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When will TCM broadcast in high definition?


oldtexan
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Please broadcast TCM in high definition. And please do it in the original aspect ratio for each particular film, not in the "stretched" way that some high def channels show their programs. I probably spend as much time watching TCM as all other channels combined, and have for years. My wife and I purchased a 50" high def TV a couple of months ago, and it has shown me what a shame it is that TCM isn't broadcast in high def. As I write this, Ben Hur has just begun; how spectacular that would be in high def!!!

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I, too, enjoy watching some programming in HD. But TCM often programs my favorites, early talkies through the film noir era, at inconvenient hours. For that reason most of my TCM viewing is time-shifted to DVD by DVD recorders. (Since copying to DVD selected portions of my home-recorded videotape archive I have begun watching, for the first time, some movies originally shown on the Nostalgia Channel in the 1980s and AMC in the 1990s.)

 

Digital and HD technology provides a better viewing experience but limits the ability to record through more sophisticated copyright encoding, the so-called broadcast "flag." Such encoding may originate from movie/program producers, programming services (HBO, Showtime, etc.) cable and satellite providers (Comcast, Dish, etc.) and even local broadcast stations.

 

With the coming of digital tuning and HD technology there are today fewer DVD and hard drive recorders being offered in the US consumer marketplace than just a year ago. In a few years DVD recorders that may record from antennas, cable, and satellite may vanish from the marketplace.

 

Digital and HD transmission and tuning technology flags are very effective at preventing or restricting the recording of copyrighted material. There is no requirement that copyright holders must allow recording of their product. Some copyrighted programming content allows for "fair use" i.e., one recording on hard drive recorders provided by cable and satellite services. These recorders can not produce a DVD recording.

 

There is lively and sometimes heated discussion of such matters on technical forums.

 

General consumer product manufacturers are moving away from producing products mired in a quagmire of copyright issues; and where consumers will complain that such products are defective as they may no longer record some copyrighted material to DVD.

 

Message was edited by: talkietime

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Thanks for the info talkietime. I haven't been in much of a hurry to get into HD.

I just don't see a lot the old movies being remastered to HD yet.

 

dianabat posted some interesting info on the "What DVD...? thread in Hot Topics:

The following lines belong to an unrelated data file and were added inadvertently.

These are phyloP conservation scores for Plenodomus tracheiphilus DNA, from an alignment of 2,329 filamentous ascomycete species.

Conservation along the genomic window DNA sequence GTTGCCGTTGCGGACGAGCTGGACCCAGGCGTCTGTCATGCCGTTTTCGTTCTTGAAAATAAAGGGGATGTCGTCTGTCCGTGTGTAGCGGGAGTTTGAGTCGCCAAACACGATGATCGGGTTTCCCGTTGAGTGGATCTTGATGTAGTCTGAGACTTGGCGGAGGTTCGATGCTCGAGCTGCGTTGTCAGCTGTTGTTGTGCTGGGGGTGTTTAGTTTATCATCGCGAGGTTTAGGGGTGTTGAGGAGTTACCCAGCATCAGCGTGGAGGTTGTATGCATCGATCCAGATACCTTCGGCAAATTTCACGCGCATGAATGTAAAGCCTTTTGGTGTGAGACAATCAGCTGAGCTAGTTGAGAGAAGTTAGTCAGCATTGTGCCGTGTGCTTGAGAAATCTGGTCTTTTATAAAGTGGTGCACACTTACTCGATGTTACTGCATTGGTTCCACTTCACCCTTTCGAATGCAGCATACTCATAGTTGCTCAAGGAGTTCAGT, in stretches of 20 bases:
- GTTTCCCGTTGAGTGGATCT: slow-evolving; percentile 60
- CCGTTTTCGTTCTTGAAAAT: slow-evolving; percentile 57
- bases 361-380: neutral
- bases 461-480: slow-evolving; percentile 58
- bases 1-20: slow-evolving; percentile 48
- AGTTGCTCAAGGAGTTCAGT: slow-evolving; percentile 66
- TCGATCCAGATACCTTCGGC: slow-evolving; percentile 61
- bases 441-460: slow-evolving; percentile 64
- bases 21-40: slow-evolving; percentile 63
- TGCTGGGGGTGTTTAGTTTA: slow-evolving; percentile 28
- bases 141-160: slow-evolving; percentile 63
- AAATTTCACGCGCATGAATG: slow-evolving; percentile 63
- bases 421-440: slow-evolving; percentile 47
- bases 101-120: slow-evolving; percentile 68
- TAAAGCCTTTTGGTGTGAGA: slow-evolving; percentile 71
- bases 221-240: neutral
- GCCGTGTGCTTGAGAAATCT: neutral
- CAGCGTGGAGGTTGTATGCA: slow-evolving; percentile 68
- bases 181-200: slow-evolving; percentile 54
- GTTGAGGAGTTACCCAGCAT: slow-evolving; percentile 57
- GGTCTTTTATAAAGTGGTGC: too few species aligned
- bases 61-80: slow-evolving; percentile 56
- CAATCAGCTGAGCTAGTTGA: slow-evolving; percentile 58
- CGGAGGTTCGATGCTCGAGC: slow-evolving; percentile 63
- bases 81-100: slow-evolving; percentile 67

Can't Find a DVD? HP Will Make It

 

 

Hewlett-Packard has signed a deal with Sony Pictures to turn out DVDs from the studio's library whenever customers request them, the Los Angeles Times reported today (Thursday). The deal will allow consumers to order movies that ordinarily would not be stocked by dealers because they are too obscure or too old. HP indicated that it expects to sign similar deals with other studios. "We're hoping this provides another option to make available products that wouldn't necessarily garner widespread retail shelf space," Jason Spivak, head of strategic development at Sony Home Entertainment, told the Times.Added Doug Warner, head of HP's digital content business, "If studios can sell more catalog than previously, they can generate more money."

 

- http://imdb.com/news/sb/#film1

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If you go back through my post you find that I have mention I have a dvd recorder, It works pretty much like a vcr, only it dose a few things like letting you put titles on disc menus ect. They only down side is that the only inputs on it are analog, rca, and s-video, there is no digital input to pipe a direct digital signal to the recorder, such as a HDMI input, this is why: Everyone is talking about is DRM or Digital Rights Management, which is essentially what Talktime is talking abut with the flagging is shows, by the copyright holder, be it, the studio, distribution company whoever, say they have to put the flags on hd material, I fear it may even be coming to analog to very soon.. The idea is not to let anyone record material, they don't want you to, The problem is a digital recording is as good as the original material, Whereas in the old analog the copies were never quite as good as the originals and if you made copies from the copies each generation would be worst then the one before it. In the Brave New Digital World all this is gone every copy is as good as the original, and they can be play on any number of mediums from dvd, to ipods and other portable players, thus taking more control out of the copywrite holders hands...

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